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District Clerk's Office.

BE IT REMEMBERED, That on the twenty-second day of January, A. D. 1817, and in the forty-first year of the independence of the United States of America, the Trustees of the Baptist Missionary Society of Massachusetts, of the said District, have deposited in this Office the Title of a Book, the right whereof they claim as Proprietors, in the words following, to wit:

"The American Baptist Magazine, and Missionary Intelligencer. New Series. That they all may be One. JESUS. One Lord, one faith, one baptism. PAUL.

In conformity to the act of the Congress of the United States, entitled, An act for the encouragement of learning, by securing the copies of maps, charts and books, to the authors and proprietors of such copies, during the times therein mentioned:" and also to an act entitled, "An Act supplementary to an Act, entitled an Act for the encouragement of learning, by securing the copies of maps, charts, and books, to the authors and proprietors of such copies during the times therein mentioned; and extending the benefits thereof to the arts of designing, engraving and etching historical and other prints."


S Clerk of the District of Massachusetts.

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HAVING consented, at the request of the Trustees of the "Baptist Missionary Society in Massachusetts," to continue our editorial labours, we improve this occasion to offer a few remarks in behalf of ourselves, and the Magazine. Sensible that we cannot command the time from other numerous duties, which ought to be devoted to a periodical publication of this nature, we could have wished to resign the work to men who had more leisure, and who were better qualified for the task. We are willing, however, to sustain the cares of this department, till such an opportunity is afforded. Indeed, we consider ourselves publickly pledged to support the American Baptist Magazine: and we have met with as much encouragement to redeem our pledge, as it was reasonable to expect. The cordial approbation expressed by our brethren, under whose direction the Magazine is published-the widely extended patronage it has received-and our own conviction of its importance and utility to the Religious Public, induce us to persevere in our editorial duties.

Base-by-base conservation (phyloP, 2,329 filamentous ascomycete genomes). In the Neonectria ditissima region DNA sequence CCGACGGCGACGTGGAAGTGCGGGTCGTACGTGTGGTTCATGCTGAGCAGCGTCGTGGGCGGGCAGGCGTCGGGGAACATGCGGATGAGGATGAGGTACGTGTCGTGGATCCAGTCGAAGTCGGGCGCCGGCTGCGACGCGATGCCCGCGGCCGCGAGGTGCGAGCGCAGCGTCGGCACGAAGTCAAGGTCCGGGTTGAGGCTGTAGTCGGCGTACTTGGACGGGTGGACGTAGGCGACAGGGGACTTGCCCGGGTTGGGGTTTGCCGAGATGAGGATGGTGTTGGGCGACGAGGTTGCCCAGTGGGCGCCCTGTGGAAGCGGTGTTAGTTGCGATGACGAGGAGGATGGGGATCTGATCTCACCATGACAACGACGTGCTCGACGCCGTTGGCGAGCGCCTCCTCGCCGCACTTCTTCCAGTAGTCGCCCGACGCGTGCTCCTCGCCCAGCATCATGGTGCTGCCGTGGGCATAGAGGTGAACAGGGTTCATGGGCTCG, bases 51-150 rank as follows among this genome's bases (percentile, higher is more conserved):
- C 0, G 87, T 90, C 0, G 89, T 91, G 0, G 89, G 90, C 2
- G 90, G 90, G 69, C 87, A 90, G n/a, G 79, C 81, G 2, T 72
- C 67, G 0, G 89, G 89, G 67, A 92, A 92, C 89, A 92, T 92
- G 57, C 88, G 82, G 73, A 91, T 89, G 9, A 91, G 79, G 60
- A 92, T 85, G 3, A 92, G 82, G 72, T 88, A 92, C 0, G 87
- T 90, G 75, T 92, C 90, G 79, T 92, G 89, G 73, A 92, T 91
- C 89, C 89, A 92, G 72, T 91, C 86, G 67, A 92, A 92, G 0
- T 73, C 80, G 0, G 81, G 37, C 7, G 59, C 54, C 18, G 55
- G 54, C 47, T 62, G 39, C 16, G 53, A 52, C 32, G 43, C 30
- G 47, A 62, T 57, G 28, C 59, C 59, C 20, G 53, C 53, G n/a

At a late meeting of the "Board," under whose patronage the Magazine is published, a Committee was appointed to examine the Agents' accounts, and to present a general view of the expenditure, and profits arising from the publication of the work. The persons to whom this duty was assigne, made the following statement, which, on being accepted by the Board, was ordered to be inserted at the commencement of the present Number.

"The Committee, appointed by the "Board of Trustees of the Baptist Missionary Society in Massachusetts," to examine into the state of the American Baptist Magazine, having attended to that service, submit the following


It appears from the Agents' accounts, that one hundred and thirty four thousand Magazines have been printed in the two years since the commencement of the New Series, and that the cost of the same, including all expenses, is,

$7903,30 cts.

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There are also on hand unsold, 11,454 Magazines, many of

which will yet be disposed of.

From the above statement, it appears, that a balance of $3604,28 will remain to aid our Missionary funds, after paying all expenses of the work for two years.

Your Committee would further remark, that at the commencement of the New Series, a considerable sum was necessary to put it in operation, before returns could be realized; the Agents were therefore authorized to draw on the Treasurer of the Society, $1000, which, however, was repaid in two months, from the proceeds of the work.